Orient Lodge # 395
Chartered January, 14 1885
Dedicated December, 2 2000
- History of Orient Lodge
In accordance with our purpose to form a new Lodge, Brother William W. Allen of St Johns Lodge No. 1, demitted November 29, 1883, and Bothers William R. Kenan, James C. Munds and William A. Williams demitted from St. Johns Lodge No. 1, December 27, 1883, and associated with them was Brother John C. Chase, formerly of Bethany Lodge of Merrimac, Massachusetts, and from Wilmington Lodge No. 319 came Brothers William L. DeRosset, Henry G. Smallbones, Walter Smallbones, William H. Chadbourn, George Chadbourn, John D. Taylor, and Samuel Northrop, who all demitted from their Lodge in December 1883.
This was our beginning. Our ending yet lies unfolded in the womb of time and our work for good we pray is not finished. One hundred and twenty seven years is but a short space of time with Masonry, and we make these records while they are fresh in the memory of the living.
The movement for the formation of Orient Lodge was begun in the summer of 1883 and continued through the fall. At a meeting held on the evening of November 21, 1883 it was agreed that we would demit from our respective Lodges and apply to Wilmington Lodge No. 319 for a recommendation to the Most Worshipful Grand Master to grant us a Dispensation to form a new Lodge to be called “Orient”. This petition was promptly acted upon at the regular communication of Wilmington Lodge in January 1884, approved, and the petition was sent to Grand Master Robert Bingham.
We claim our descent from St. John’s Lodge No. 1 of the jurisdiction of North Carolina, whose history is replete with much ancient and forgotten lore, (being a legitimate offspring of the Grand Lodge of England) through Wilmington Lodge No. 319. We have a pride in our lineage, and feeling that the past history of our parent lodges is ours by birthright, we cherish their ancient traditions and have a lively interest in their success.
As we wear the badge of our order, we can sing with the Poet Laureate of the Craft:
“There’s mony a badge that’s unco braw,
Wi’ ribbon, lace and tape on,
Let Kings and princes wear them a’
Gie me the Master’s apron!”
The first meeting of Orient Lodge was held on the evening of February 6, 1884, by and under the authority of a Dispensation from the Most Worshipful Grand Master Robert Bingham, as follows:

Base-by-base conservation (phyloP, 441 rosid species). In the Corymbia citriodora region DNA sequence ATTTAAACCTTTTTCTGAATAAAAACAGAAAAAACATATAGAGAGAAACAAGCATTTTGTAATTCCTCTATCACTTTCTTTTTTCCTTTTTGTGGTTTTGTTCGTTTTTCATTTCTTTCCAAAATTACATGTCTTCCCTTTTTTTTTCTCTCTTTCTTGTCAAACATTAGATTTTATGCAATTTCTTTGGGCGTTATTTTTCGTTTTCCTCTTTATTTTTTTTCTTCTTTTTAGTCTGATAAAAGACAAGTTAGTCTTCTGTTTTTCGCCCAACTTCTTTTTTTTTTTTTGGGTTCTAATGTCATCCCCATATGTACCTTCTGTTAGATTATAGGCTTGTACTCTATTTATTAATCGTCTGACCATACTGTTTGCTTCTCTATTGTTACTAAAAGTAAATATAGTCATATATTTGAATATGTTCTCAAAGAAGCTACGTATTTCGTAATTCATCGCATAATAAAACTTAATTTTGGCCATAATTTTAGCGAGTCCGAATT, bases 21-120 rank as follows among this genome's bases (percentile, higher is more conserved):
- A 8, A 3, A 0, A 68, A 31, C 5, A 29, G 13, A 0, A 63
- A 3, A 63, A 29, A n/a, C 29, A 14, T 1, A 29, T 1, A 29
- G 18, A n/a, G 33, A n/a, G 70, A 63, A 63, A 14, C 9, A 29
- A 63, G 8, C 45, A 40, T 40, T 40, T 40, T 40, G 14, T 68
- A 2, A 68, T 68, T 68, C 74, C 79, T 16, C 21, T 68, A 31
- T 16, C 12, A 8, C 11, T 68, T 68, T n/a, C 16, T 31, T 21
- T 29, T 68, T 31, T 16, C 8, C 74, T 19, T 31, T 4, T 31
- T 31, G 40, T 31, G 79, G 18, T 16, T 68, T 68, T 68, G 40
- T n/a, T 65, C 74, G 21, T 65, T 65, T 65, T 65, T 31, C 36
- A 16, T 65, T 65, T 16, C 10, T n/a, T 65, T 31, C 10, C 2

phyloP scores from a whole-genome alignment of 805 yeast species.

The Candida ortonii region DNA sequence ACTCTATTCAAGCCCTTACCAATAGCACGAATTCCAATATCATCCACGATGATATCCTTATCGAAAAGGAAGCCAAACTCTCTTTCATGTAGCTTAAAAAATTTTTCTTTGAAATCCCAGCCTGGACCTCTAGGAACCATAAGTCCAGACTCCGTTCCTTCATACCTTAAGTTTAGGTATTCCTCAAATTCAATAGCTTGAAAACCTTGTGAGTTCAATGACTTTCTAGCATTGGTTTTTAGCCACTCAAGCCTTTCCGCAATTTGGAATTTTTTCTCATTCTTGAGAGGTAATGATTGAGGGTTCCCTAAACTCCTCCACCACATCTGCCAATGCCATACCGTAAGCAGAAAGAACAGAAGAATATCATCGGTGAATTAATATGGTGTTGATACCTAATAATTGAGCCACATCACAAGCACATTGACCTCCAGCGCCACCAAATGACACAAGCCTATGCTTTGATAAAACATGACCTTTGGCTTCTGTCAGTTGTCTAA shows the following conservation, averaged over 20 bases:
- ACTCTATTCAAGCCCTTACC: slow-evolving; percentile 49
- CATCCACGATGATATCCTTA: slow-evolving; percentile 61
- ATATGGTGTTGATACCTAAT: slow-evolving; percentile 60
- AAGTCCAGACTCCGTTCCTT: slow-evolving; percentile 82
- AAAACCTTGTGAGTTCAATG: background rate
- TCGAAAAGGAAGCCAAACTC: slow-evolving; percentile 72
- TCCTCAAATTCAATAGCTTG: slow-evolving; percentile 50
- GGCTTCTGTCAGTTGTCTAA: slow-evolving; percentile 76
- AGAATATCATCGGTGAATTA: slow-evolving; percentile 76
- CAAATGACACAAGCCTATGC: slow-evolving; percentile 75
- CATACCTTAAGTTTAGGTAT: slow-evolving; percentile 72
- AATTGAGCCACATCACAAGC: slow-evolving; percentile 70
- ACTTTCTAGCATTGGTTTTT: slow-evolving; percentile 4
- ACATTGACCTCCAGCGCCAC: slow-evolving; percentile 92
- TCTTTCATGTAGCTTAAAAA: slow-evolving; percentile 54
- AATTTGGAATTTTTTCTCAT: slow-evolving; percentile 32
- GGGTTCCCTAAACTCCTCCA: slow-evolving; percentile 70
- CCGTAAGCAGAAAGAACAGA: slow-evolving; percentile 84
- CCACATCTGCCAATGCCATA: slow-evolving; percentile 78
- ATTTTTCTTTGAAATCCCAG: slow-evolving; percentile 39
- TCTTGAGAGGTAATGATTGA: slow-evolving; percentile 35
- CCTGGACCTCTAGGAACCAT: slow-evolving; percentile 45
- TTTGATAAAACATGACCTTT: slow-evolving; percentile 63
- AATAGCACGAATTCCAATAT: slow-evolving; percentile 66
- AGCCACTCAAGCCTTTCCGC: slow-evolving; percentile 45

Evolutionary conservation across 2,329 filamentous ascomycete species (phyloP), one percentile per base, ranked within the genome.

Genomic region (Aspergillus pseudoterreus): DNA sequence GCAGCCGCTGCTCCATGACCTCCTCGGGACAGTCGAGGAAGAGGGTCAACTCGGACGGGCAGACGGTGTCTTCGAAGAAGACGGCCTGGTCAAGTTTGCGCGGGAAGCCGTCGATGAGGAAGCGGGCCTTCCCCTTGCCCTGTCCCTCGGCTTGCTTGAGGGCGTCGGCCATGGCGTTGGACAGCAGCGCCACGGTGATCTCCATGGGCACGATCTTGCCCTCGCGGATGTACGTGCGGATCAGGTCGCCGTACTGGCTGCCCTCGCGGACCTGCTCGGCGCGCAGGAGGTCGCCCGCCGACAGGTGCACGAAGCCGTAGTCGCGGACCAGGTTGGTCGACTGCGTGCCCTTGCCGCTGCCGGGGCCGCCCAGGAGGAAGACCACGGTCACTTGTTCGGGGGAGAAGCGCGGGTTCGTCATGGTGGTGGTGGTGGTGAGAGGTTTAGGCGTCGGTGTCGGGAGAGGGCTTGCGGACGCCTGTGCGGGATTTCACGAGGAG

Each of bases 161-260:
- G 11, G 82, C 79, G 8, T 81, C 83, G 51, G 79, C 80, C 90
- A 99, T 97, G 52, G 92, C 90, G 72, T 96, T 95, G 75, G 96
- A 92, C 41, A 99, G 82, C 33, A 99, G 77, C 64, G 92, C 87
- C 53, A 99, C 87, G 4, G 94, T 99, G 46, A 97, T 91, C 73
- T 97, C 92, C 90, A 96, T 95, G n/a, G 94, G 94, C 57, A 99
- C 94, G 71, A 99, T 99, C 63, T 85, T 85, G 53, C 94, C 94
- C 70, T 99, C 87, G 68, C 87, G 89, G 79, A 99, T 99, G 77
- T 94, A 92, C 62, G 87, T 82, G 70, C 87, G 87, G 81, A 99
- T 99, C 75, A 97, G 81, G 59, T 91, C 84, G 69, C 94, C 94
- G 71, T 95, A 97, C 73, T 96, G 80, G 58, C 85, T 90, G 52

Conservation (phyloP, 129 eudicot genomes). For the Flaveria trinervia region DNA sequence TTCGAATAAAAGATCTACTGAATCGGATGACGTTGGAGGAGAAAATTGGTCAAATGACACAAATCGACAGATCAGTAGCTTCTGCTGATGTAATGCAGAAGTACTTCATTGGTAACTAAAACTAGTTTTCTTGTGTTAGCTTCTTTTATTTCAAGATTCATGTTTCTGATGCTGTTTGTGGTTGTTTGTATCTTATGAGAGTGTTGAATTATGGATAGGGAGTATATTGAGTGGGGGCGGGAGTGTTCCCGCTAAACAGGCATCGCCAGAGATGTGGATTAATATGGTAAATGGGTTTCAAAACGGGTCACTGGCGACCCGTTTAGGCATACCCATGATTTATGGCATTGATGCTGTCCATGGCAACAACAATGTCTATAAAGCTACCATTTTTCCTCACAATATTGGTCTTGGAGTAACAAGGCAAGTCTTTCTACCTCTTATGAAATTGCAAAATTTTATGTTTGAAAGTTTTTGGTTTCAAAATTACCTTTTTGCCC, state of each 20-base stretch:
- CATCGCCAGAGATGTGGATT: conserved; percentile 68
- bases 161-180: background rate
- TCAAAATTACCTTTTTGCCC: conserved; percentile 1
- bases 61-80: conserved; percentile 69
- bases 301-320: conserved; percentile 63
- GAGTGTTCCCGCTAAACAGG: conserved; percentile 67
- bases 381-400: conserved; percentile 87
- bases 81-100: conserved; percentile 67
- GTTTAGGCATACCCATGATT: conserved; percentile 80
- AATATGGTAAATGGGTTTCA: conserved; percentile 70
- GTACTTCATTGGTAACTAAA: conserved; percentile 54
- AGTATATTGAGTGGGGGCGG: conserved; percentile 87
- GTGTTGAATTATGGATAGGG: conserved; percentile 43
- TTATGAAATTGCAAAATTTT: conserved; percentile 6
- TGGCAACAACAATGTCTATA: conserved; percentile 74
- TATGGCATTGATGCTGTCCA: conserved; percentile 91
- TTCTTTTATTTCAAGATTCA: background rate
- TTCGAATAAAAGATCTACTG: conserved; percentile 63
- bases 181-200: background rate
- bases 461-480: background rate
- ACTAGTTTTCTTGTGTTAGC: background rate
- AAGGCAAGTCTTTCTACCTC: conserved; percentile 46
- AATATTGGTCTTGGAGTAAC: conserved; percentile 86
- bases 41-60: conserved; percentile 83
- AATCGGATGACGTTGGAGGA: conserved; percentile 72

The Grand Lodge of North Carolina.
By the Most Worshipful Grand Master.
To All and Every Our Right Worshipful and Loving Brethern,
Know He, That the Most Worshipful Robert Bingham, Grand Master, at the humble petition of our Right Worshipful and beloved brethren William R. Kenan, William L. DeRosset, William W. Allen, Henry G. Smallbones, James C. Munds, William A. Williams, Walter Smallbones, John D. Taylor, John C. Chase, William H. Chadbourn, Samuel Northrop, George Chadbourn, of the Ancient and Honorable fraternity of York masons and for certain other reasons moving our Most Worshipful Grand Master, doth hereby constitute the said Brethren into a Regular of Free and Accepted masons, to be opened in Wilmington in the County of New Hanover, by the name of ORIENT. At their said request, and from the great trust and confidence reposed in every of the said Brethren, the Most Worshipful Grand Master doth herby appoint:
William R. Kenan - Master
William L. DeRosset - Senior Warden
William W. Allen – Junior Warden
For opening said Lodge, and governing the same until the first Annual Communication of the Grand Lodge after the date of this Dispensation.
It is required of our friend and Brother William R. Kenan to take special care that all and every of the said Brethren of said Lodge, as well as those hereafter to be admitted into our body by said Lodge, be regularly made Masons; and that they do and observe and keep all the Rules and Orders contained in the Book of Constitutions, and that the Ancient Landmarks be strictly attended to; and further, that he do cause to be entered, in a book kept for that purpose, an account of the Proceedings of the Lodge, which, when done, is to be transmitted to the Grand Master with a list of those Initiated, Passed and Raised and otherwise disposed of, under his authority.
Given at Raleigh under the hand of the M.W. Grand Master and the Great Seal of Masonry this 23rd day of January A.L. 5884, A.D. 1884.
(Signed) Robert Bingham
(Signed) D.W. Bain,
The remaining officers, who were appointed by the Master, were as follows:
Henry G. Smallbones - Treasurer
James C. Munds - Secretary
William A. Williams – Senior Deacon
Walter Smallbones – Junior Deacon
At this Communication By-Laws were adopted, committees appointed and an application for the degrees was received, and on April 16th the Master’s degree was conferred.
Brother W. W. Allen having removed from the city and having applied for a demit, the same was granted.
During the year there were held 18 communications. One was Entered, Passed and Raised and one Demitted.
1885:: Charter Received:: 1885
Our Charter was received from the Grand Lodge bearing date of January 14, 1885.
Deputy Grand Master Charles H. Robinson, at the regular communication of the Lodge, held April, 15 1885, instituted the Lodge and after an election of officers installed them as follows:
William R. Kenan – Master
William L. Derossett – Senior Warden
William A. Williams – Junior Warden
Henry G. Smallbones – Treasurer
James C. Munds – Secretary
William H. Chadbourn – Senior Deacon
Walter Smallbones – Junior Deacon
John C. Chase – Tyler
Brother William R. Kenan, our first Master , was born in Kenansville, Duplin County, North Carolina, August 4, 1845, being one of the Charter Members demitted from St. Johns Lodge. He died in Baltimore, Maryland, April, 14, 1903. He was noted for his kindly and cheerful disposition and was a gallant soldier, and Captain of the Wilmington Light Infantry in later years.
Eight Communications were held during the year. The membership was twelve.